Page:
By David Gewirtz
In the panoply of natural disasters, fire has got to be one of the most terrifying -- and yet most beautiful at the same time. I've always been something of a pyro, a fire bug, and so my awareness of the fire's incredibly destructive nature would conflict with my artist's appreciation of the epic beauty inherent in the flames, as shown in Figure A.FIGURE A
We're not sure who took this photo, but it was up on the TextAmerica site. The caption: "The view from my apt... smokey." (click for larger image)
Sadly, large areas of southern California are in flames. While dry weather often leads to fires, this batch appears to be much worse than normal. Our best wishes and hopeful words go out to all of those dealing with this latest act of Mother Nature.
Into this very personal story of beauty and disaster comes a new class of personal story: those living in the experience, and who are able to report on it, literally from the heart of the fire.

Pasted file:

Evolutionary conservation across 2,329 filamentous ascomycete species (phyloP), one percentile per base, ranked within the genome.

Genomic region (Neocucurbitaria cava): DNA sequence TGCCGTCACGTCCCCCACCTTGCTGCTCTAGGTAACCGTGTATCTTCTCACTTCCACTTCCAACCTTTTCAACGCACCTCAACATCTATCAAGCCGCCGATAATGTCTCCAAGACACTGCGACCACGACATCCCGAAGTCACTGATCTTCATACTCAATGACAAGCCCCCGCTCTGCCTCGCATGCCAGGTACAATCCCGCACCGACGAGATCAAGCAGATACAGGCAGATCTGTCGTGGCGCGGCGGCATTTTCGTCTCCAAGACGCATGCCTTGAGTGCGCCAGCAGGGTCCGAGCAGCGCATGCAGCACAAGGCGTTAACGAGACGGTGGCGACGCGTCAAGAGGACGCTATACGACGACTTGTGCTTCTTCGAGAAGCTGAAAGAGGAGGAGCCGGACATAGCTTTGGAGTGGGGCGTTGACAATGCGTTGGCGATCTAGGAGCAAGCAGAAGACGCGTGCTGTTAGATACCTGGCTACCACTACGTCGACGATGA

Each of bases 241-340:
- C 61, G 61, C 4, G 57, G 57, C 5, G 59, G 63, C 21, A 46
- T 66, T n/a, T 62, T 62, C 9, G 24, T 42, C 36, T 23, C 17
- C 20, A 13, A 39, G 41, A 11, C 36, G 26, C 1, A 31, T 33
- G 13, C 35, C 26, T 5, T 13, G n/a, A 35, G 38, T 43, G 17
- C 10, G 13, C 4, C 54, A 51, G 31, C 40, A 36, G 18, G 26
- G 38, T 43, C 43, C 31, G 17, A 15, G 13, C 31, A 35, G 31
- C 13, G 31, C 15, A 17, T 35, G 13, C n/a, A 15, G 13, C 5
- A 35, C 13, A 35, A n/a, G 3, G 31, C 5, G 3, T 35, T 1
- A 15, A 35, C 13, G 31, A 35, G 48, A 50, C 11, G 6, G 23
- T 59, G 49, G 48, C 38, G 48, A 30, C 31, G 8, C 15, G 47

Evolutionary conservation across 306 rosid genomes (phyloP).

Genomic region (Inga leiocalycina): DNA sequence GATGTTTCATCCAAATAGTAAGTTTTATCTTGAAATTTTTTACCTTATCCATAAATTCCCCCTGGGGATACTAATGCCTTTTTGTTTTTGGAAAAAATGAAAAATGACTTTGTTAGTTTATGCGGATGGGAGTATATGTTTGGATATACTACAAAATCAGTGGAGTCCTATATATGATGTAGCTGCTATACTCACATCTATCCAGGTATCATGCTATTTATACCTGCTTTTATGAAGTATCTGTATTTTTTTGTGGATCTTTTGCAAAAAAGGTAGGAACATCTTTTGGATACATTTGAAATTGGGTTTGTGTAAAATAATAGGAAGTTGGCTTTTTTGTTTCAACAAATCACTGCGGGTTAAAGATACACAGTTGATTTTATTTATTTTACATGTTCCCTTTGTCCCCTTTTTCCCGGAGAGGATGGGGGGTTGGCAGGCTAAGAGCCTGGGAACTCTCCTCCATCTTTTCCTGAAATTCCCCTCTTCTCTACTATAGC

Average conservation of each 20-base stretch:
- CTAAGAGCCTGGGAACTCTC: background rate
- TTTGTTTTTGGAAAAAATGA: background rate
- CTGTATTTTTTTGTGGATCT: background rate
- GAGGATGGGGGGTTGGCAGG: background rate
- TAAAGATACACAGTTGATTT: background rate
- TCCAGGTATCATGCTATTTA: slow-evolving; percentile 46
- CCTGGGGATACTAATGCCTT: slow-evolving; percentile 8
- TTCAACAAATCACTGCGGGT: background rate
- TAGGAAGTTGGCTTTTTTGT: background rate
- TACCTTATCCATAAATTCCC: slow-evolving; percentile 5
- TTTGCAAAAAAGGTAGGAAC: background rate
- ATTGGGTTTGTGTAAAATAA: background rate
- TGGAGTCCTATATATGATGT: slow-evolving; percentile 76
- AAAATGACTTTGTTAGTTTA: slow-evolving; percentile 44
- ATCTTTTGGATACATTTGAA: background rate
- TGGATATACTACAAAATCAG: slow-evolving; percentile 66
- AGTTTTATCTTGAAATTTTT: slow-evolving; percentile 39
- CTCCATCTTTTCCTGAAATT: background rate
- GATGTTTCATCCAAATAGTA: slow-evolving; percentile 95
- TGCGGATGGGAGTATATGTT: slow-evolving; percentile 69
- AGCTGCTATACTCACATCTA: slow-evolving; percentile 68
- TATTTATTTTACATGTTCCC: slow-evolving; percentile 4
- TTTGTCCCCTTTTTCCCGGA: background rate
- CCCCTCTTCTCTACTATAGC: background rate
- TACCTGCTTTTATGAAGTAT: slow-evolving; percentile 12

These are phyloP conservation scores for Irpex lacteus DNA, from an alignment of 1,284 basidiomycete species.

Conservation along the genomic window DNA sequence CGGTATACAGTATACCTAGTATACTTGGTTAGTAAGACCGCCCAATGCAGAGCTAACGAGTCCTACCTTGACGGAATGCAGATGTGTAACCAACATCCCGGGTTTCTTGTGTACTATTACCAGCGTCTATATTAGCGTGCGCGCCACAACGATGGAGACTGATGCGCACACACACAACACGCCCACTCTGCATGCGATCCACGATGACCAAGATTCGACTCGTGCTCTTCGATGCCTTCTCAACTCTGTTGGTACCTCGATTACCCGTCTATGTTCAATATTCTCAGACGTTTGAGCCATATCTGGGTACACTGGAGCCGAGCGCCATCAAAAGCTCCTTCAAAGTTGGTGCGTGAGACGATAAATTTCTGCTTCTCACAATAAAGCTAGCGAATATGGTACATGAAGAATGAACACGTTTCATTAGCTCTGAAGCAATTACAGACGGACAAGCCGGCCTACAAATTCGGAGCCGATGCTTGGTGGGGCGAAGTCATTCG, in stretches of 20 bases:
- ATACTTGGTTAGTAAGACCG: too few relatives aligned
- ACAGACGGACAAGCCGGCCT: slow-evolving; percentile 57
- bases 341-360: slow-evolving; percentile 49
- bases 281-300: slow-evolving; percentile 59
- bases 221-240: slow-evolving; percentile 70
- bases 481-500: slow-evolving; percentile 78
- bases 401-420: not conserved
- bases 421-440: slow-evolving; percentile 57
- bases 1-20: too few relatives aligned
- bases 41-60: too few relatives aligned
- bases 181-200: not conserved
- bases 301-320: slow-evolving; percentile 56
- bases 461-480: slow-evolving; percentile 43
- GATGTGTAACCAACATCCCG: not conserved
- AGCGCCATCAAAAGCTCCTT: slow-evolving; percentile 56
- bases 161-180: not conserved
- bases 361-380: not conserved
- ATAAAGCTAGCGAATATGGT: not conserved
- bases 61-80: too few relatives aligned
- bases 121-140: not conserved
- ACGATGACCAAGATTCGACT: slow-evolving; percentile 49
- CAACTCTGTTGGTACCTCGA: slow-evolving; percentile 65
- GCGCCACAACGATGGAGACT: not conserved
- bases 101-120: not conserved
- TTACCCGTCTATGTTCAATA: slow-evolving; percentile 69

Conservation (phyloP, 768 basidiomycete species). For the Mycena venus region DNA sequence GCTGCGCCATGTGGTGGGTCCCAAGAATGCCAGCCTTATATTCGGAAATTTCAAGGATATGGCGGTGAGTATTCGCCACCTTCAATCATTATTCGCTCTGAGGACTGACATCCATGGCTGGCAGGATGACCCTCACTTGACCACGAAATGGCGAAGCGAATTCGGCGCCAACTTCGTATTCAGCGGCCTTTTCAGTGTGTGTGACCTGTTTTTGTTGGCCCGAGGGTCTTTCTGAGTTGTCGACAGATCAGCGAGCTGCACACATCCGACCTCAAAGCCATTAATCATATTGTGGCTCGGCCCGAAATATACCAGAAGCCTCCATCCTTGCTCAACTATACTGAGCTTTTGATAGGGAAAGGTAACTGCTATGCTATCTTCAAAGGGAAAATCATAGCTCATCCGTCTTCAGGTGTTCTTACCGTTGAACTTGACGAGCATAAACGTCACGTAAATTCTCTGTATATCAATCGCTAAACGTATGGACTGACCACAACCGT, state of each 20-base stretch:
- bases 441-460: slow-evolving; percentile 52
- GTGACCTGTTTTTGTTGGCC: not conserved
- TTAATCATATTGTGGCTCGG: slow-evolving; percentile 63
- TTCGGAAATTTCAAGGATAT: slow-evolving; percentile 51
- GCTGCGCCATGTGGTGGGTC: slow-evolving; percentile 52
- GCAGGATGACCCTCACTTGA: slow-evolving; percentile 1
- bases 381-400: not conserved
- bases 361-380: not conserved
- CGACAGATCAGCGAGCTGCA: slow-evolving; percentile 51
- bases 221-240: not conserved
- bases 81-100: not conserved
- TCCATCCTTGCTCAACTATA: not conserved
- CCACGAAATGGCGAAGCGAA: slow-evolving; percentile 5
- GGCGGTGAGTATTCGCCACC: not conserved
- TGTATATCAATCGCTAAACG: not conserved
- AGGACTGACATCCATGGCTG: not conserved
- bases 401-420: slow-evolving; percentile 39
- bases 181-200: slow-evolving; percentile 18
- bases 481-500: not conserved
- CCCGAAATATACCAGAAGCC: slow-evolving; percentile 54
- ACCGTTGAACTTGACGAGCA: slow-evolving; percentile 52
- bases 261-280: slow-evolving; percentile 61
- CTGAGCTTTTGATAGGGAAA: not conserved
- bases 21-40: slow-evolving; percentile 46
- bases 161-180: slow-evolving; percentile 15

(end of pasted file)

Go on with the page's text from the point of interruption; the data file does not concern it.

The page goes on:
And this is a Computing Unplugged story, for the way these folks are able to share is via the digital experience. As you're no doubt aware, cameras and PDAs have started to sport a funky new accessory: a digital camera. For those dealing with security and privacy, having a camera disguised as a phone can be quite the challenge.
However, there's also an amazing freedom that comes with having a camera with you at all times. Add to that the freedom to transmit images from the camera, and the ability to share images online, and you've got something quite special (or quite silly).
Enter the "moblog," or mobile Web log. This new, uh, movement has resulted in far more family pictures than most of us can stomach. There are some Web site operators (including one called TextAmerica) that make it possible for a phone user to instantly upload a picture to his or her moblog, and share it with the world (or her three friends named Heather). Yes, that's an obscure movie reference. Work it out.
As is often the case with technology, sometimes the silliness gives way to the absolutely stunning. And that brings us to this month's Computing Unplugged Site of the Month, at http://fire.textamerica.com/. Here you can see page after page after page of what's really happening in the fire zone, from folks who are really there.
Hang in there, folks. We're all thinking about you!